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by Jacob Ninan
It is our thoughts—what we think about things that happen to us—that cause us to feel in a certain way about those things. If these feelings are strong enough they motivate us to do something or take action to deal with the situation. What we do—whether it is good or bad—is decided by what we thought about the things that happened to us or the people who did them to us.
So salvation starts with changing the way we think—about God, people and things. When we realise we are sinners in the sight of God and that we deserve to be punished for our sins, we feel sorry for our sins and fearful about the punishment that is coming for us. Then we repent—go to God saying how sorry we are for our sins and ask Him to help us to live a life that is pleasing to Him—and receive forgiveness from God believing that Jesus has taken our punishment when He died on the cross. Then God gives us a new heart (regeneration), and begins to write His laws upon our hearts and minds (Jer.31:33). In other words, we are born again.
After this comes the process known as sanctification, by which we are to be increasingly set free from the sinful ways in which we have been living and transformed into the image of Jesus Christ (Rom.8:28,29). In essence, this means to bear more and more of the fruit of the Holy Spirit (Gal.5:22,23). How does this work? Through the renewing of our minds—beginning with the thoughts—and which results in our speech and behaviour too (Rom.12:2). We get help for this renewal as we replace our old ways of thinking with what God says in His word (1Pet.2:2).
In this connection, it is helpful for us to get some insight into what goes on in our thoughts. From the time we are born into this world, we pass through different experiences, all of which leave memories in our head. Even though much of these memories pass off into the unconscious part of our mind and we are normally unable to remember them, the fact is that all of them have a part to play in how we think now, how we feel and how we behave. A child who has been trained by godly parents has a great advantage over another one who was neglected or abused by his parents, in terms of being able to think and do the right things (Prov.22:6).
In general, all of us have gone through some good and some bad experiences and through different types of situations in life. For example, let us think of how we learnt under the pressure of a coming examination to work hard and to give our studies priority during that period. But we have also had situations when we thought that we needed to slow down and relax.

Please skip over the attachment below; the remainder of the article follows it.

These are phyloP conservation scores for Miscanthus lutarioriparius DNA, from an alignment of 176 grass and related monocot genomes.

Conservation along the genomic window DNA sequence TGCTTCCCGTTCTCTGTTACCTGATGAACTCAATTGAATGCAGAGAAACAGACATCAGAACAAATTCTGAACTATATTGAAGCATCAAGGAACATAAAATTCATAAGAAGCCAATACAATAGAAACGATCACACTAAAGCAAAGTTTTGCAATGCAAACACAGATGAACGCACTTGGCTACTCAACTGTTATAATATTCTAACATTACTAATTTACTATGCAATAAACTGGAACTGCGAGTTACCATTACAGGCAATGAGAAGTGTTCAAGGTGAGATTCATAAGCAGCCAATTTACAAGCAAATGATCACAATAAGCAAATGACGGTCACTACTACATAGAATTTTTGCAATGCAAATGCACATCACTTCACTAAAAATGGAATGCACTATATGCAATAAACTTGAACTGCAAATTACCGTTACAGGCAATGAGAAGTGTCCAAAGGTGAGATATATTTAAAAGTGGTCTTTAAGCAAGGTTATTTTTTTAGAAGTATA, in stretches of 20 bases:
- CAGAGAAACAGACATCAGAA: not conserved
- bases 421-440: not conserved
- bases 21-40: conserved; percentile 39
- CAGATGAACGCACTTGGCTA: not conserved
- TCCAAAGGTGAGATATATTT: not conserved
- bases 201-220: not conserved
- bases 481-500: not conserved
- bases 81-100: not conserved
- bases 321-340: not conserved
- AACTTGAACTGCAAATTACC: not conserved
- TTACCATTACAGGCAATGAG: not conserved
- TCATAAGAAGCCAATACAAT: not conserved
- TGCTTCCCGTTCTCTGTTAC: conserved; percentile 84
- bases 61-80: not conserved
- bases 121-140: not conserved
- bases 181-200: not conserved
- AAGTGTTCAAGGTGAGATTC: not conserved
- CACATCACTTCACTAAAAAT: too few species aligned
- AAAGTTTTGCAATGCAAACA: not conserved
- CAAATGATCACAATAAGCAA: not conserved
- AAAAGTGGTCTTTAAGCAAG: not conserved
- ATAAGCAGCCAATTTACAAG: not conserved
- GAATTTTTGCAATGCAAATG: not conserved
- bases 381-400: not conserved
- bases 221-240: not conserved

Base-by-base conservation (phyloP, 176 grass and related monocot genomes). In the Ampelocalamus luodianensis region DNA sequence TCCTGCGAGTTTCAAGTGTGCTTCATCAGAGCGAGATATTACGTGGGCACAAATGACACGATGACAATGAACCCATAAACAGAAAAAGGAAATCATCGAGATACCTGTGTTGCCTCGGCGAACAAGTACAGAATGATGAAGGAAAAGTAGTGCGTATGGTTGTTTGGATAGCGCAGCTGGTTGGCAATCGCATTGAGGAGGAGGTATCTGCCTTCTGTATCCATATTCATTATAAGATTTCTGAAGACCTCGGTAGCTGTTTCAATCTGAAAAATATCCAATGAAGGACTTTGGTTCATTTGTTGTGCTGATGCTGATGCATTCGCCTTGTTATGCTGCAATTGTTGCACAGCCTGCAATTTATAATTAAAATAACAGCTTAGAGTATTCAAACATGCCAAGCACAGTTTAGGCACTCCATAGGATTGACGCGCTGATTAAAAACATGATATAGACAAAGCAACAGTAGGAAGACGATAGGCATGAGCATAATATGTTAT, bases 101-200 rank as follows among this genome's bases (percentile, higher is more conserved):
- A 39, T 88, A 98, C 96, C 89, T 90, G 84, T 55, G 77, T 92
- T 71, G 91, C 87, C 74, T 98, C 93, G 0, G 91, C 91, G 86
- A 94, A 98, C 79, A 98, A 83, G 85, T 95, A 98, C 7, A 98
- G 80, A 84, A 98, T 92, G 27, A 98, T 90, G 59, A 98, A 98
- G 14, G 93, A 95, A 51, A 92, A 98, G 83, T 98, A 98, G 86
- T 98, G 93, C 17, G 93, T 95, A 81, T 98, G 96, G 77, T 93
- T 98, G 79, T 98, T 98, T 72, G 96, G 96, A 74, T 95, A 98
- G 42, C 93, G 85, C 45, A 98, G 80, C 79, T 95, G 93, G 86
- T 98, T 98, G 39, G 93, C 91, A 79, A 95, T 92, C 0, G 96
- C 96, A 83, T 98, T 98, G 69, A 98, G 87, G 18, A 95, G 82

Let us imagine that now we are facing a situation where we have to meet some target by a certain time. Now we face two compulsions in our mind coming from our past experience. One compulsion tells us that we need to forget about everything else and reach the target somehow within the appointed time. But we also face an opposing compulsion that tells us we should not weary ourselves out but relax for some time by enjoying some pastime.
Both these compulsions have their valid reasoning and logic. Both are aiming for something good for us. Which one of these should we follow? We cannot do both at the same time, and we have to choose one of them now.
At the same time we must also recognise that all of us have a part of our personality which we are born with, such as being an introvert or an extrovert (both with further subdivisions possible), which we refer to as our temperament. Our temperament also influences the choices we make when we are faced with choices like the one above. For example, one who has a tendency to get things done immediately will have a leaning towards choosing the option of working hard and meeting the target quickly. Another person who has a temperamental tendency to be ‘efficient’ by not doing anything now that can be done later (!) will tend to choose the second option to relax and enjoy life before taking up the work of meeting the target.
In practice, it is not possible to lay down a rule that option one or two must be taken up every time. Other factors related to the situation must also be considered before we can make the choice. For example, the person who naturally feels like getting right into work may be tired at present, and he must assess if a little relaxation at first will take away his tiredness and help him to do his task better afterwards. The other person who would by nature like to relax must take into account the possibility that if he did that he might not have enough time to be able to complete the task well. Wisdom is to be able to make the right choice for each situation on a case by case basis.
Now, in practice we may need to expand from two pockets of our memory to several, which are all clamouring for our attention and asking us to override all other ideas. We must recognise that even though all of them can appear to be good for us from their own point of view, and all of them have their reason to present to us, it is our responsibility to choose the best among them for action now. In making that choice, we will have to override several options and even our own temperamental inclination.
Add to this the fact that what God tells us to do may be different from all our past experiences. But, of course, He is all-knowing and all-wise, and it is better to do what He tells us rather than to lean on our own understanding (Prov.3:5,6). The other thing is that He is our God and His wish is our command.
We can see also how foolish it is to just do whatever we may feel like doing at any time.
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